Unruliness

When I’m alone late at night on a deserted road, I like to walk on the double yellow lines.  One time I decided to stop and lie down, right there in the middle of the road.  I kept myself narrow, arms pinned, so cars could pass on either side.  But I wasn’t invisible, and I alarmed a kind policeman who happened to drive by me.  After determining that I was not dead, drunk or high, he concluded I was suicidal.  We had a long talk. It didn’t help for me to explain that if I had wanted to be run over I would’ve moved several feet in one direction or the other.  And picked a busier road.  He wanted to know, why, if I didn’t want to be run over, was I lying in the middle of the road?  
There were so many reasons. I wanted to see the night sky from the perspective of the road; I wanted to be in this secret spot that always got passed by and never occupied; most of all, I just wanted to feel what it was like to lie there, with the double yellow lines running under me from head to heels.  But …

Reciprocally Unrequited Love

If I love you, but you do not love me, then my love for you is unrequited.  Suppose you come to love me.  Does it follow that my love for you becomes requited?  Not necessarily.  There is more to requitedness than reciprocation, since I may not know that you have come to love me. If you keep it to yourself, your love of me makes no mark on my first-personal experience.  And this situation might be symmetrical: it could be that you came to love me in total ignorance of the fact that I loved you.  For it could be that I, too, am good at keeping the signs of my love to myself.  In this case, each of us loves the other but it seems that in some sense we do not love each other.  For instance we might both pine miserably for one another in the manner characteristic of unrequited lovers.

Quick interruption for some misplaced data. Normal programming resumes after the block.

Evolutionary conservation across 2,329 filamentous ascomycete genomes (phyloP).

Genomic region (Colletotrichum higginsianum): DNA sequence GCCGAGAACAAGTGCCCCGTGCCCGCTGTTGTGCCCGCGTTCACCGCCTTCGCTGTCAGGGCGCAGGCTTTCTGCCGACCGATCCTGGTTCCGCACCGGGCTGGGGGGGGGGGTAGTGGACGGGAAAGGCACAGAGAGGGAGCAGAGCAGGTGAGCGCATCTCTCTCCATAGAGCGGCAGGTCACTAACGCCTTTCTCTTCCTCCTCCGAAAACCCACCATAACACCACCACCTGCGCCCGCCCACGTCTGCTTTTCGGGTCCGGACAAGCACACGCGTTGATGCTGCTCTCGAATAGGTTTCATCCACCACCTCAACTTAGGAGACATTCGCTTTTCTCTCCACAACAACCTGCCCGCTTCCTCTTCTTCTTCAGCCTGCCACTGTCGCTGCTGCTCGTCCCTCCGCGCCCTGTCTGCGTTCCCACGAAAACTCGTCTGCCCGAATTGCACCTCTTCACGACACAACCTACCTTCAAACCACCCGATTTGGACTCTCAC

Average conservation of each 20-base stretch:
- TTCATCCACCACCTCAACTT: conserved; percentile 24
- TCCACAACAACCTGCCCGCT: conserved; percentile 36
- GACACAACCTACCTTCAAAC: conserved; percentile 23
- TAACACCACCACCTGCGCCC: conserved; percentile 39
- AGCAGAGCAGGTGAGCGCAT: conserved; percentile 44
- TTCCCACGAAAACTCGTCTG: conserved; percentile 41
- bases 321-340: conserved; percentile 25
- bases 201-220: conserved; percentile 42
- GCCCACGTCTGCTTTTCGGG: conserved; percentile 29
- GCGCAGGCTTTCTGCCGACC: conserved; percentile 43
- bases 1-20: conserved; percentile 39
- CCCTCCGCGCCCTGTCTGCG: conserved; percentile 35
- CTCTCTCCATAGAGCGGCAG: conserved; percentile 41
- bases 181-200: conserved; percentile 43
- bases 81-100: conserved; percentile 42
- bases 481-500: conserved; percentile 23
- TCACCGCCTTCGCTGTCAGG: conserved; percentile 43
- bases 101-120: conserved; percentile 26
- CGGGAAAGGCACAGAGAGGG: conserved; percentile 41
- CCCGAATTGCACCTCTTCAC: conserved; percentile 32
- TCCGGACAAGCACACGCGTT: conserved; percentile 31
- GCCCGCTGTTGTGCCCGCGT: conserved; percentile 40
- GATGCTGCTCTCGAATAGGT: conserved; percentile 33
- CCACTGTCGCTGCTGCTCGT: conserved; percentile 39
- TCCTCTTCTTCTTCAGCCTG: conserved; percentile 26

In the case I’ve just described, our mutual ignorance is an accident.  Our love happens to be both reciprocal and unrequited.  It could become requited if we were informed about one other’s mental lives. …

Socratic Humility

Philosophers aren’t the only ones who love wisdom.  Everyone, philosopher or not, loves her own wisdom: the wisdom she has or takes herself to have.   What distinguishes the philosopher is loving the wisdom she doesn’t have.   Philosophy is, therefore, a form of humility: being aware that you lack what is of supreme importance.   There may be no human being who exemplified this form of humility more perfectly than Socrates. It is no coincidence therefore, that he is considered the first philosopher within the Western canon.
Socrates did not write philosophy—he simply went around talking to people.  But these conversations were so transformative that the second philosopher, Plato, devoted his life to writing dialogues that represent Socrates in conversation.  These dialogues are not transcripts of actual conversations, but they are nonetheless clearly intended to reflect not only Socrates’ ideas but his personality. Plato wanted the world to remember Socrates.  Generations after Socra…